Located in the center of Salt Lake City is Temple Square, one of Utah's most visited attractions.
So, like most visitors, we began our visit to the Square with stops at the 6-spired granite Salt Lake Temple and the domed Tabernacle, home of the famous Mormon Tabernacle Choir and the great Tabernacle organ.
Actually, soon after we began our walk around the 10-acre Square we were approached by Sister Kinkini from Hawaii and Sister Wu from Taiwan. On subsequent visits, we met other friendly young adults who were completing their missionary assignment.
Before the mission work began, our new acquain-tances offered to give us a brief tour of the Tabernacle. We arrived about 45 minutes before the daily organ recital and were free to walk around the building.
The organ was the center of our interest, but it was the man standing between the center towers who caught our attention.
We quickly learned that he was part of the team given the responsibility of raising two flags to their positions near these two towers (see photos below).
The Tabernacle is an impressive building. Construc-tion began in 1863 and ended in 1875. The exterior of the completed building is 150 feet wide, 250 feet long, and 80 feet high. This unique Tabernacle was a marvel of its time.
Through the bridge-building technique of Henry Grow, the Tabernacle roof was able to span its 150-foot width without center supports--an amazing achievement in both engineering and acoustics.
Regarding the acoustics, the organist demon-strated the amazing sensitivity of the dome-shaped building by tearing a piece of newspaper and by dropping a pin at the pulpit.
From 170 feet away, the sounds produced by these two actions were clearly audible.
When the recital began, each selection brought a change in the color of the lighting behind the organ pipes, adding a new dimension to the music.
And what powerful music it was.
We heard two noon recitals at the Tabernacle, and when a number of the stops are open, the sound from the magnificent pipe organ with its 11,623 pipes is remarkable.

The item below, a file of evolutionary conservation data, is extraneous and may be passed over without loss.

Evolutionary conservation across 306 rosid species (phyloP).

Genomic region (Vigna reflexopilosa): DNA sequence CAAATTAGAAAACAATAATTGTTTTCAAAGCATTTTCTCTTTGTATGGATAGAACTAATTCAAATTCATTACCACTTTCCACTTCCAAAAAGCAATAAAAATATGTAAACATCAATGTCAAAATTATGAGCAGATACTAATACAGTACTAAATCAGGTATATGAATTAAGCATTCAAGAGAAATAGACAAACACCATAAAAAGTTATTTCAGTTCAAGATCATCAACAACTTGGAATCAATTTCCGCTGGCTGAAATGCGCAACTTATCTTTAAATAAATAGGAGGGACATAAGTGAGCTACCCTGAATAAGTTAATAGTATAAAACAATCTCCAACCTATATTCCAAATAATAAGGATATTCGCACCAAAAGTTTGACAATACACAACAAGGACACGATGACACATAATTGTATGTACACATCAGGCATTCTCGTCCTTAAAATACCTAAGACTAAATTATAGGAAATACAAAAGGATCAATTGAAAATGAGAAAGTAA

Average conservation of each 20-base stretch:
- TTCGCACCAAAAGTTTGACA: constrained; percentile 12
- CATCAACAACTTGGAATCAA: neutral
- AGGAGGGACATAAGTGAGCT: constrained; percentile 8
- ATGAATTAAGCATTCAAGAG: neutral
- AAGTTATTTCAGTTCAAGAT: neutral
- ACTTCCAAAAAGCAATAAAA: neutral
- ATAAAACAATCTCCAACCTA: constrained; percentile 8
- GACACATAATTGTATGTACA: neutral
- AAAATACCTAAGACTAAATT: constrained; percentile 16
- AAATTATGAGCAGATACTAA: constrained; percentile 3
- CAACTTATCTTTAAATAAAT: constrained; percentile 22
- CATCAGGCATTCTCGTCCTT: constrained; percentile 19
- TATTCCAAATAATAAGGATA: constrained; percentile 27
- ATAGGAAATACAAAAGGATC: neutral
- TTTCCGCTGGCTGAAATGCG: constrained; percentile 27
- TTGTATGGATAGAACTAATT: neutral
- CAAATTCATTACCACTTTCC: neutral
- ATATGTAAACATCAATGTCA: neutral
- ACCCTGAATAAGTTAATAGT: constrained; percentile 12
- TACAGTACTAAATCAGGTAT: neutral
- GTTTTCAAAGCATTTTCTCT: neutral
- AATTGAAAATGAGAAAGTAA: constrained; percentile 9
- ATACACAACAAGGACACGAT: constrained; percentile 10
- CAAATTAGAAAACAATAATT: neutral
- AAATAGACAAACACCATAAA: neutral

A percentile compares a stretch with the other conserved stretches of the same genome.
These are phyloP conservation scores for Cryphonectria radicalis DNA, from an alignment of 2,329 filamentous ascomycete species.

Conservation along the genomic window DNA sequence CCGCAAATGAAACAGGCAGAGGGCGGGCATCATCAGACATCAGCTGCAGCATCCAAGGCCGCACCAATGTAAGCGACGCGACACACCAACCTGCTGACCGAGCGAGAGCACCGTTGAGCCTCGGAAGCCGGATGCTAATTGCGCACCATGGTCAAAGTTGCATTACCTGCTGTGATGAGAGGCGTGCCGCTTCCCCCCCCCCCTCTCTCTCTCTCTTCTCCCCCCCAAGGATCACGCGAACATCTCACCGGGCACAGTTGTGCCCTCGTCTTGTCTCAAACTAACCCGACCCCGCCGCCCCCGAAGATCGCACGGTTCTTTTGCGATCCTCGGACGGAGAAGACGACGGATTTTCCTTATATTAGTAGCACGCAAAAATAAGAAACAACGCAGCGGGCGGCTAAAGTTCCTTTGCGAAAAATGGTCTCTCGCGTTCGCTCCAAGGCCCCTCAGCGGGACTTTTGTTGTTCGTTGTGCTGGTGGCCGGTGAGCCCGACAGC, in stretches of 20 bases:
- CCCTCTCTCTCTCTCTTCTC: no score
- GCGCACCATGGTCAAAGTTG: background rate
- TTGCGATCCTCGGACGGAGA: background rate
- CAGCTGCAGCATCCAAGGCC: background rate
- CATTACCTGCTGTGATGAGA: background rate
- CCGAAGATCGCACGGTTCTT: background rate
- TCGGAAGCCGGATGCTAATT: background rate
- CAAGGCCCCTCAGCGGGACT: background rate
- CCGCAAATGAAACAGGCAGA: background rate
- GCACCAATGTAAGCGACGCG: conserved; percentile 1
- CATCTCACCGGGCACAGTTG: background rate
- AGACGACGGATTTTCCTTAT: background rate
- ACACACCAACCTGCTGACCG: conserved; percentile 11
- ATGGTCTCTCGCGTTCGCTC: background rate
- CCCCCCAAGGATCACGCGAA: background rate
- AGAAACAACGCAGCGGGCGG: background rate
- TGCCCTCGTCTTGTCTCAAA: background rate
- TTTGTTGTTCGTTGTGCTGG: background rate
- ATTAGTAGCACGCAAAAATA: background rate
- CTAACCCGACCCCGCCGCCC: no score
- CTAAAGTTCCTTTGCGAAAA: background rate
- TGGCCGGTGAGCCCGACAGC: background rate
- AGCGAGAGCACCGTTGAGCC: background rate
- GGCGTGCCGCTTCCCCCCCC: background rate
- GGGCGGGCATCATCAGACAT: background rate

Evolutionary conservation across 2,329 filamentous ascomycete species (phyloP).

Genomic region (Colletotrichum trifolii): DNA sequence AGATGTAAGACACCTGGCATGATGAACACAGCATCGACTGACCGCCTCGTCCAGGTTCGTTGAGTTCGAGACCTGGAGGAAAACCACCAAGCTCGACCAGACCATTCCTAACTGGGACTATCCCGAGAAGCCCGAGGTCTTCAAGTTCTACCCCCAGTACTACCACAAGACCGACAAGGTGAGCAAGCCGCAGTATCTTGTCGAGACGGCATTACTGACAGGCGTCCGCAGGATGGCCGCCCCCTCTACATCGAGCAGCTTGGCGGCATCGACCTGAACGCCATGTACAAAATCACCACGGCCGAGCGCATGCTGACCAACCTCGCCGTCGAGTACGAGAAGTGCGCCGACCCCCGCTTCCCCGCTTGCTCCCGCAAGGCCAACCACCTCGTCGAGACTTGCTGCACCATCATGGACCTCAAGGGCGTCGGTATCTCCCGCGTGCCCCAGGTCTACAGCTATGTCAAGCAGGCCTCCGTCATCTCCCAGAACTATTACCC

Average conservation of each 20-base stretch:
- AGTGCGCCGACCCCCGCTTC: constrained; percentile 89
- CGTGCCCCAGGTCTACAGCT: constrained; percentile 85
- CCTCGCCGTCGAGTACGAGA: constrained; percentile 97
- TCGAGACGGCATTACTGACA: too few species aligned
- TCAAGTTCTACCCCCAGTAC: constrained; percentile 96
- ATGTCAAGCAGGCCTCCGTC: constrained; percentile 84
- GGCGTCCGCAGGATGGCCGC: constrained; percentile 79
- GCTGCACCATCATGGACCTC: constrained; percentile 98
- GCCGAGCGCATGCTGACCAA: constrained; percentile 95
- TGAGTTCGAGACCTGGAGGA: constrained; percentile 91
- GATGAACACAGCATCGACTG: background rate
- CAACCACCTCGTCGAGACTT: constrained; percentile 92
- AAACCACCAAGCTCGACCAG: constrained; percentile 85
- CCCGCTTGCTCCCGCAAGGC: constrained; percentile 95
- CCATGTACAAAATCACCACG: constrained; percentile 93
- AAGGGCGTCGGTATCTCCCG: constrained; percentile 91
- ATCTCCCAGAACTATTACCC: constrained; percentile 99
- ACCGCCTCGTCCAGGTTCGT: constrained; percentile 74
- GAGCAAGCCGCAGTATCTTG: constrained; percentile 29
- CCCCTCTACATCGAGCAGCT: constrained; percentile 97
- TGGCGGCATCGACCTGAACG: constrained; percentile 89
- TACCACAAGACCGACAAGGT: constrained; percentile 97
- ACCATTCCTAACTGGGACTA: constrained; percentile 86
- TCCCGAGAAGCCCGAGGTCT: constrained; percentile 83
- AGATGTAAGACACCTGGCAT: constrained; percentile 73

While tours are available in the Tabernacle, they are not provided for the Temple, so our "tour" of the Temple was limited to viewing the exterior from different angles.
Brigham Young designated where the temple would be built, and on 6 April 1853, he laid the cornerstone of the temple foundation.
Forty years later the Temple was completed and dedicated.
Atop the Temple is a statue of the angel Moroni. the heavenly messenger who first visited the Prophet Joseph Smith in 1823.
Like all temples, once the building is dedicated it is used for sacred Church purposes and not open to the general public.
As we walked around the Temple, I imagined a single floor with columns rising several feet toward the peak of the building.
I was able to compare this image of mine with that shown in an exhibit that opened about a month ago in the South Visitors’ Center on Temple Square.
It featured a 1:32 scaled replica of the Temple, which offered an "open house" experience of the magnificent building. The 88-inch tall, near-identical replica of the temple shows a number of rooms designed for certain functions such as marriages, baptisms and instructional sessions.
The view from the end showed about 10 floors with small rooms that appeared to range from a chapel-like room to rooms filled with informal furnishings.
As we were leaving Temple Square, the setting sun cast a warm glow over the structure.